The history of sociology chronicles the emergence of sociology as a clearly-defined, modern field of study within the social sciences. This discipline has roots that stretch back to classical antiquity. Modern sociological theory and practice emerged in the 19th century, as scientific ideas and practices were applied to the study of society and social interactions. Sociology became a much more diverse field during the 20th century, and new schools of sociological thought emerged that emphasized particular theories and experimental practices.
Human society has been studied since the earliest days of civilization. The history of sociology begins with scholars in the ancient world, such as Aristotle or Thucydides. Although these writers lacked a scientific framework, they attempted to chart out the key characteristics of social formations and to identify areas of strength or weakness in the process paying attention to issues of class, status, and wealth that are of great concern to modern sociologists.
Sociology as a modern academic discipline requires both curiosity about issues of social structure and organization and the use of rigorous scientific practices to collect and analyze information about society. This became possible in the years following the spread of the Enlightenment across Europe. The Enlightenment stressed the use of science and reason to solve social problems, and the history of sociology as a modern discipline begins with the first attempts to use scientific methods to address questions about social organization.
Karl Marx is perhaps the most famous early practitioner of sociology. Scholars have argued extensively about the theoretical validity of his work, but generally agree that Marx attempted to make use of scientific methodology to study society. He held that this use of scientific reasoning to support his work was a major advance over the work of earlier, utopian socialists, but his work lacked the rigorous theoretical basis of modern sociology.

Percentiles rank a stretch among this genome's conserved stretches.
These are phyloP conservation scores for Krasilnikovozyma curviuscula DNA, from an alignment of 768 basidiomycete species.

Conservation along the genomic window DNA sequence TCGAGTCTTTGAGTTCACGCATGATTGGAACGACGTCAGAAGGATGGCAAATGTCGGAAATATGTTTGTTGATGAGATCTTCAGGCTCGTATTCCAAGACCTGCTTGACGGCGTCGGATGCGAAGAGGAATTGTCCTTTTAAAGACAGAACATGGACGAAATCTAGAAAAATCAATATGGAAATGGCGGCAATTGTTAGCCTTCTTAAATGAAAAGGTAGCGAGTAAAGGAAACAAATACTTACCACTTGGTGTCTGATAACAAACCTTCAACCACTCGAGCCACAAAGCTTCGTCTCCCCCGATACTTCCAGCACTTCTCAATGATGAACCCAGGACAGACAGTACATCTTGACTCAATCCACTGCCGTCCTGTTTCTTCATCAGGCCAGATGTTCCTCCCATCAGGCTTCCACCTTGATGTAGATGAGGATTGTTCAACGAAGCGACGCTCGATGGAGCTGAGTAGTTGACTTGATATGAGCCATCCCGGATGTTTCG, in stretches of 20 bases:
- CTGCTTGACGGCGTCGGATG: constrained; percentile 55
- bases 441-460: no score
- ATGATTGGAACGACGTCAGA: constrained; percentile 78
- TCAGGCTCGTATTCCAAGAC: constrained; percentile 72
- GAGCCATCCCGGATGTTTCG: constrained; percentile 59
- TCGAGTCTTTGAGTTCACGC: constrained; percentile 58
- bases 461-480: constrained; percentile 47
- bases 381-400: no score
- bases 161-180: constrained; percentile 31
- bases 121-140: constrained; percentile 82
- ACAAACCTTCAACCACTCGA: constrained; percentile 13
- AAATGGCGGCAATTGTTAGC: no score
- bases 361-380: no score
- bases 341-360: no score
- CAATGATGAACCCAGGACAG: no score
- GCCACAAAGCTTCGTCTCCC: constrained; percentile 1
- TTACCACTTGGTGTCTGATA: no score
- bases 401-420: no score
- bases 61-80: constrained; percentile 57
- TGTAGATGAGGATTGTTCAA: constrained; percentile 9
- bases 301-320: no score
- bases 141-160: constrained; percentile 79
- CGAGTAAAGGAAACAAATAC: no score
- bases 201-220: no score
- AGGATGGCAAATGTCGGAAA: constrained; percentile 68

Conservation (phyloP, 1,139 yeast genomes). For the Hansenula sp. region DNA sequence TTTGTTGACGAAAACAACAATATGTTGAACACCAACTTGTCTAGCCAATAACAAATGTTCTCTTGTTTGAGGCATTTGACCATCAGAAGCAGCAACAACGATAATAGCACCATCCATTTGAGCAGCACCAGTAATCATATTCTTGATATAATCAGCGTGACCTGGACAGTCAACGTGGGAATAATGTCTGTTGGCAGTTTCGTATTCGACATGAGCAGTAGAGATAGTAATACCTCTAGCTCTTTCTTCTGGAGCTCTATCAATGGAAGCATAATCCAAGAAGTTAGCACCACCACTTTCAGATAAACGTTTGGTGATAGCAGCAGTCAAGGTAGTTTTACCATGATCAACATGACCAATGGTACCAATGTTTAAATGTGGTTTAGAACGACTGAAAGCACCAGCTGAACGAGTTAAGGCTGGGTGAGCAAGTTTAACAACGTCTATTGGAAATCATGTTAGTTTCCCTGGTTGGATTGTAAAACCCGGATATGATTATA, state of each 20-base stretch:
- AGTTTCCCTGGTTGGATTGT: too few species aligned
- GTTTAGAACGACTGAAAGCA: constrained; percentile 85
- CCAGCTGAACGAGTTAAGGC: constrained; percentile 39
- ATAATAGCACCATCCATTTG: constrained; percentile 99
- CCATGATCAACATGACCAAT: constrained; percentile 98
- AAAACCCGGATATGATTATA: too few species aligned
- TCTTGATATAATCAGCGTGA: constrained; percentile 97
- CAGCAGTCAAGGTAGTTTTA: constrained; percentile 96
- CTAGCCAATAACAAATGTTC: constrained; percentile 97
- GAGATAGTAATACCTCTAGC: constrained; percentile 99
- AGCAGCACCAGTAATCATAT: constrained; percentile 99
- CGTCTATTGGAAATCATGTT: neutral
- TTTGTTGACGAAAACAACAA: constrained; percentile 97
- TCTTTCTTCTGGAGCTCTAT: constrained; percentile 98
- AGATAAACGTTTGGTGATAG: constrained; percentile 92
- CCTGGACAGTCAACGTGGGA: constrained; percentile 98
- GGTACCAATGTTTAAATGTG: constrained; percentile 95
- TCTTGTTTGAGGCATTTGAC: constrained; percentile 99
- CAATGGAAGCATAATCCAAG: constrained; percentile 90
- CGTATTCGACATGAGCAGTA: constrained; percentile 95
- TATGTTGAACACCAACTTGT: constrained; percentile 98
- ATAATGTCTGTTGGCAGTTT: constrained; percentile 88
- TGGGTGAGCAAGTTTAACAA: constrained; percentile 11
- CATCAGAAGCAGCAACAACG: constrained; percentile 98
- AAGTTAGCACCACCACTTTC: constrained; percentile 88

During the early part of the 20th century, several different schools of sociological thought emerged. Max Weber is perhaps the most famous figure in the history of sociology during this period. He sought to examine and understand key features of the modern world with an emphasis on social structures that were linked to politics and economics. Weber contended, for example, that the rigid moral code of Protestantism fostered a very strict work ethic and encouraged the personal accumulation of wealth, and in turn, led to the rise of modern capitalism. This sort of theory could not be objectively proved, but Weber attempted to defend his assertions through rigorous argument.
Sociologists working later in the 20th century turned more often to the use of hard statistics and concrete examples. The Chicago School, for instance, used the city of Chicago as a sort of laboratory in which to do analytical work in the field of sociology. They combined the careful collection of statistics with the use of social theory to make sense of those statistics.
After the Second World War, sociology featured many divergent schools of thought. In the Soviet Union, the field of sociology tended to be limited in scope to problems that were not ideologically sensitive. In the West, sociology has been influenced by the rise of post-modernism and often turns a more forgiving eye on marginal or deviant groups in society, groups that older sociologists would have seen as social problems in need of solutions.